Centre Val De Loire

Loire Valley, the Royal Valley

This page was updated on: Monday, May 1, 2017 at: 9:35 pm

Loire Valley, World Heritage Site

Loire Valley near Saumur

Near Saumur

The Loire Valley stretches over central and western France and is one of the most visited regions of France.

On December 4, 2000 UNESCO listed a section as a World Heritage Site.

The site's boundaries are delineated by Sully-sur-Loire upstream and Chalonnes-sur-Loire (west of Angers) downstream.

The site is 260km long and about 3km wide.

It includes 159 communities spread in four departments (Loiret, Loir-et-Cher, Indre-et-Loire and Maine-et-Loire) in Centre - Val de Loire and Pays de la Loire regions.

A first natural region, Parc Naturel Loire-Anjou-Touraine, was created in 1996 in order to protect the wide diversity of fauna and flora found along the river.

It groups 136 communities from Maine-et-Loire and Indre-et-Loire departments.

The headquarters are located in Montsoreau.

Loire Valley, a limestone valley

Traces of occupation show that men already lived in the fertile Loire Valley around 40 000BP.

The countless dolmens they erected are today known as Angevins are recognizable by their original structure, where the burial chamber is preceded by a long entry.

Loire Valley - Dolmen near Saumur

Dolmen near Saumur

They dwelt in the natural shelters the river carved in the soft limestone or tufa left by the Mer de Faluns.

This vast sea covered north-western France during the Mesozoic Era.

Tufa rock is extremely soft, easy to cut, shape and cut.

Their descendants quarried tufa in order to build their churches, chapels, dwellings and chateaux.

Sadly, limestone quarries have since dried out.

Tufa bricks are rare and  quite expensive and are therefore exclusively used for the restoration of listed monuments and chateaux.

Loire Valley, Vallée des Rois

Tufa was used to built the marvelous chateaux the kings of France built in the Loire Valley, which has since been known as the Royal Valley.

The French kings were indeed the protagonists of the French Renaissance during the 16th century.

They brought back this 'new culture' from their military expeditions to Italy and turned the Loire Valley into the land of a thousand chateaux!

In 1884 the dramatist Jules Lemaître wrote:

La Loire est une reine : les rois l’ont aimée et l’ont coiffée d’une couronne de châteaux
The Loire is a Queen loved by Kings, a Queen they adorned with a crown of chateaux

The only question is, which of these enchanted chateaux will be your favourite?

As you travel down the beautiful valley of this gently flowing river, you may pick Chambord solid and impressive, or the fairytale Ussé, or the smaller almost family-size Chaumont, or Azay-le-Rideau with its moats...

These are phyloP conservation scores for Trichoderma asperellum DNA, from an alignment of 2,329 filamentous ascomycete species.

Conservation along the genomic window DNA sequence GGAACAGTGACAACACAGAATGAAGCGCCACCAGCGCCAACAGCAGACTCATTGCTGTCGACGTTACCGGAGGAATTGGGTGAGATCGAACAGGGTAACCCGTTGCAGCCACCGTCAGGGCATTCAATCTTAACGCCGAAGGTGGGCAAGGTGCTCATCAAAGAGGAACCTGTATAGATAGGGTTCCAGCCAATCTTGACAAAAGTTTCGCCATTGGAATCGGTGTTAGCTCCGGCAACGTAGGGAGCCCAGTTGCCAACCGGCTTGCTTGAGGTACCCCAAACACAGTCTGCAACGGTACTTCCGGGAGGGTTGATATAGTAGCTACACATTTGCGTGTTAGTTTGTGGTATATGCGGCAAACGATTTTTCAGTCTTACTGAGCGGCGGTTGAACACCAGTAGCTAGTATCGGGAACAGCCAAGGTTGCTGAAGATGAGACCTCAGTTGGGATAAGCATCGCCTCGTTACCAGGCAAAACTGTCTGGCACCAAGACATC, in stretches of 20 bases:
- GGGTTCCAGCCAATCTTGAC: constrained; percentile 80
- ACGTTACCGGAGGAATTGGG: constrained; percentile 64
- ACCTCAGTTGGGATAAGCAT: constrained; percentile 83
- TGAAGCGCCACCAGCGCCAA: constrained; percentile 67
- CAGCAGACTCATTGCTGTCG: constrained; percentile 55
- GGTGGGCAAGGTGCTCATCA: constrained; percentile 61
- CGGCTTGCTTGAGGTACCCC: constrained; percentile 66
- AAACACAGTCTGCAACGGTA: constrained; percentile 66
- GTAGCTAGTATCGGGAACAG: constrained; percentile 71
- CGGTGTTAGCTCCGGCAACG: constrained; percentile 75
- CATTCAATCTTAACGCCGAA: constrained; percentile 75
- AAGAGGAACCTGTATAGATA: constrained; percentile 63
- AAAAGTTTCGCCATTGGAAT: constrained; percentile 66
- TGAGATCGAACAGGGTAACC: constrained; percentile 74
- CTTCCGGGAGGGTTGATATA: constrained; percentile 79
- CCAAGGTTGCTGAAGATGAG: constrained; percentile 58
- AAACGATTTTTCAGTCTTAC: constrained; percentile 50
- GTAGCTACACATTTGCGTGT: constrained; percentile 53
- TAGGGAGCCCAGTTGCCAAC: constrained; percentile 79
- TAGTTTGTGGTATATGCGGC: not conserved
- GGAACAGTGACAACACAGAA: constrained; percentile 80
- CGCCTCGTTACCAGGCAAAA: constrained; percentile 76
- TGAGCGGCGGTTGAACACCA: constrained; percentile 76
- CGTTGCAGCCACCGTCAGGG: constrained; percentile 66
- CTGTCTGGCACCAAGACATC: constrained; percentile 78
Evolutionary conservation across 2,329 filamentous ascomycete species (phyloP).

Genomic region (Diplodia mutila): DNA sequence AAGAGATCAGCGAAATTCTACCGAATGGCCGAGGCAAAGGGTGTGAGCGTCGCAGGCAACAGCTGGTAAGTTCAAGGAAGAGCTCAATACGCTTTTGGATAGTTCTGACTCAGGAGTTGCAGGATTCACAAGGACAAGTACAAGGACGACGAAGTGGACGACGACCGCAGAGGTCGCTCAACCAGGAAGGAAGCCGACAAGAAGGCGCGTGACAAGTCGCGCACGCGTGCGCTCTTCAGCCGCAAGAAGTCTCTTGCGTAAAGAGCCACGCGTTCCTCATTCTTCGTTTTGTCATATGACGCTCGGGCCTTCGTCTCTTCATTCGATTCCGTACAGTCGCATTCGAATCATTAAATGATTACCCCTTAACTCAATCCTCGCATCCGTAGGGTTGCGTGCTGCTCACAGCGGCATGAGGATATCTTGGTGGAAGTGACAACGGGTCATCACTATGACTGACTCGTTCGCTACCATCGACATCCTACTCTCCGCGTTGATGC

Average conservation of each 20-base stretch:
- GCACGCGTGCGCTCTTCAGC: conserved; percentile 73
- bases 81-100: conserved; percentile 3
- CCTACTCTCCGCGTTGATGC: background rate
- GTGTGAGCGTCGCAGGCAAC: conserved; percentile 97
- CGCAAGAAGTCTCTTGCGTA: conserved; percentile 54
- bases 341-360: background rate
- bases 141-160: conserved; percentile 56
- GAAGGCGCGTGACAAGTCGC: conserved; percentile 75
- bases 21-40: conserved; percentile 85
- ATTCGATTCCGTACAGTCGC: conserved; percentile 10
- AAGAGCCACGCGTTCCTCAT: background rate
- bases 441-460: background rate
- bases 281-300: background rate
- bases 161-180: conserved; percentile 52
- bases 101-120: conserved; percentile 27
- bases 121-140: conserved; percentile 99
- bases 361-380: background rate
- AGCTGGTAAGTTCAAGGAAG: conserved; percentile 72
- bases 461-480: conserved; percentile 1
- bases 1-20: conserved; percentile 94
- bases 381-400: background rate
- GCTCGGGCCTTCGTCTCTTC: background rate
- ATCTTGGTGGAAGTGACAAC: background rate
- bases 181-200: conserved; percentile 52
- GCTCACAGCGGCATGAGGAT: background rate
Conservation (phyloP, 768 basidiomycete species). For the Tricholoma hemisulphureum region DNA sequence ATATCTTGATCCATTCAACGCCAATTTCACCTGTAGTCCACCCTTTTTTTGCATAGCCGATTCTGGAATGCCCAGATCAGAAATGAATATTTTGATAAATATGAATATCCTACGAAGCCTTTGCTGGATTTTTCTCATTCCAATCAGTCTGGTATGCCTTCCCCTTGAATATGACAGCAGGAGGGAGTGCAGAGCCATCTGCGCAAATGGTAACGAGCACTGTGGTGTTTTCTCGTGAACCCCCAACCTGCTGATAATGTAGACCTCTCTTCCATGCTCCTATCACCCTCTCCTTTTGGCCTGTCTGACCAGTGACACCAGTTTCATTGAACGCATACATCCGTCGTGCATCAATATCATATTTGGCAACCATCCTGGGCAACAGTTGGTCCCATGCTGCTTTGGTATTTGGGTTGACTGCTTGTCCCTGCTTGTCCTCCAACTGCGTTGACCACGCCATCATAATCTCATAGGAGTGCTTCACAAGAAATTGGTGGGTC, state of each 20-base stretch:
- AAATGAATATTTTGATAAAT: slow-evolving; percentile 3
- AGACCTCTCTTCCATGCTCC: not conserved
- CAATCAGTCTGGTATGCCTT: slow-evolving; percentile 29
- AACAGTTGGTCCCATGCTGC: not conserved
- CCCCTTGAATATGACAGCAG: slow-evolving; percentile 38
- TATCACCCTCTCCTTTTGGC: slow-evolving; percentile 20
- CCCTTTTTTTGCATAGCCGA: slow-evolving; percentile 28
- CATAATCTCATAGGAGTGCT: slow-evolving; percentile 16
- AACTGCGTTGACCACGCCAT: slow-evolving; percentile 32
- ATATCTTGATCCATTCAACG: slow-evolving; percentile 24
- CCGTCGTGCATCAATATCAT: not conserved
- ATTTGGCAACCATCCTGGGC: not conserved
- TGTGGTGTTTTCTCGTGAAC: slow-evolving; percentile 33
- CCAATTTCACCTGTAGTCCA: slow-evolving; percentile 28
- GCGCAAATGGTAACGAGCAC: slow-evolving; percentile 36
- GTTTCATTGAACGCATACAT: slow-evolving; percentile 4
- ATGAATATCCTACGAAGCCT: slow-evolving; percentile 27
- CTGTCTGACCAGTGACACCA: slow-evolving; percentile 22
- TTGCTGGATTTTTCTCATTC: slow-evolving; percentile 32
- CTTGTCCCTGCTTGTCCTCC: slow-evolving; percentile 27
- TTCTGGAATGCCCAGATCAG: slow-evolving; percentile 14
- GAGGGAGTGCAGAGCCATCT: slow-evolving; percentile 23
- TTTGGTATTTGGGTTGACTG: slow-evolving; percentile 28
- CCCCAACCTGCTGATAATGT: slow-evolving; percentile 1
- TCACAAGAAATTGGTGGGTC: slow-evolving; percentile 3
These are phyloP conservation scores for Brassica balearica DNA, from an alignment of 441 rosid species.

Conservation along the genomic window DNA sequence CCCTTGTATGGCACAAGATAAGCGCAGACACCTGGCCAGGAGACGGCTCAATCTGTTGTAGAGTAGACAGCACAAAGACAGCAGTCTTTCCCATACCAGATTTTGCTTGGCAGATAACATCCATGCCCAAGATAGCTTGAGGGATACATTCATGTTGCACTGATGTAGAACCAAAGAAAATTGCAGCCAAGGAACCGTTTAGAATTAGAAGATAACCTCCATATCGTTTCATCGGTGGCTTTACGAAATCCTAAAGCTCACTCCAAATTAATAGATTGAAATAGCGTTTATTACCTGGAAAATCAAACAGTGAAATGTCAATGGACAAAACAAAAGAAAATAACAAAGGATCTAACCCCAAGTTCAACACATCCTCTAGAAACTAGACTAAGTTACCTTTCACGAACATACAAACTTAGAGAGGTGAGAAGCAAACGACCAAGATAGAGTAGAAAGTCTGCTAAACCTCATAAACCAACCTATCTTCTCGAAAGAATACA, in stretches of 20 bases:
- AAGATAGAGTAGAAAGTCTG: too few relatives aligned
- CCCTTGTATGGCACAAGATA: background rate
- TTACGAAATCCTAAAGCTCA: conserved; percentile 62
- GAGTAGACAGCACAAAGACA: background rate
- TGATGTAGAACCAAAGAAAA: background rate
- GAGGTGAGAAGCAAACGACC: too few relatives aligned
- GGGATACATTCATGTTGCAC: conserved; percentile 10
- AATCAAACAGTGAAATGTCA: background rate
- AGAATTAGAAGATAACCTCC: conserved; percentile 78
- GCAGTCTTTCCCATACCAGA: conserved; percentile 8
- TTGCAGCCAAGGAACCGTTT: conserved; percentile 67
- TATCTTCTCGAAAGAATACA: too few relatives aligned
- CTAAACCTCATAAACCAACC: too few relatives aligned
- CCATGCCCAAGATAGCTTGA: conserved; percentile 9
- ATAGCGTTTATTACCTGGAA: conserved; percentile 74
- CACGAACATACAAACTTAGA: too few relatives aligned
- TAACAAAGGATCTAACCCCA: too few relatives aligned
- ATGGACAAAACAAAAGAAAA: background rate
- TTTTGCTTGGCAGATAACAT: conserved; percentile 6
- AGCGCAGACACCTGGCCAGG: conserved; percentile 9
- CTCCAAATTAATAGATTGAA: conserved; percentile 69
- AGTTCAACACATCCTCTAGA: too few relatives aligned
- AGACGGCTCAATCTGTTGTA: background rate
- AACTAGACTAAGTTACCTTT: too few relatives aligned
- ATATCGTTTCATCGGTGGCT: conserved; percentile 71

Or will you fall for Chenonceau and its arches spanning the sparkling waters of the Cher?

All are so captivating, it is no wonder that royal wives and mistresses fought to possess them...

Loire Valley, Douce France

The popular King Henri IV called the Loire Valley Douce France - the Mild Country on account of its micro climate and soft luminosity due to the proximity of the ocean.

Poppy field in the Loire Valley

Poppy field

The rich alluvial soil and mild climate are ideal conditions for the extensive cultivation of vegetables, fruits and flowers that turn the valley into a mosaic of colourful orchards and cultivated fields.

The Loire River carved its way through the soft limestone of the hills planted with vineyards that produce some of the best French AOC wines that go along with quality gastronomy.

All these contribute to the Loire Valley's unique colour print:

The buildings' creamy white tufa, the roofs' gray-blue slates, the deep tan colour of the river sand beaches, the endless array of green on the banks and the pure blue sky and shallow waters.

No wonder why the Loire Valley is one of the most visited regions of France!

Centre Val De Loire - Latest content

A gabare (barge) on the Loire River

Loire Valley, the Royal Valley

The Loire Valley is also known as the Royal Valley because of the many chateaux the kings of the French Renaissance and their vassals built along the river

Chateau de Chinon – Loire Valley – History

Chateau de Chinon, restored ruins of the fortress built by Henry II of England where Joan of Arc came to serve King Charles VII during the Hundred years War

Cycling along the Loire River

The best cycling routes along the Loire River, a series of trails that follow the river from its spring in Auvergne downwards to its mouth in the Atlantic

Villandry Renaissance Chateau – Gardens

The Renaissance Chateau and gardens of Villandry in the Loire Valley, fully restored by Joachim Carvallo, and today registered as UNESCO's World Heritage

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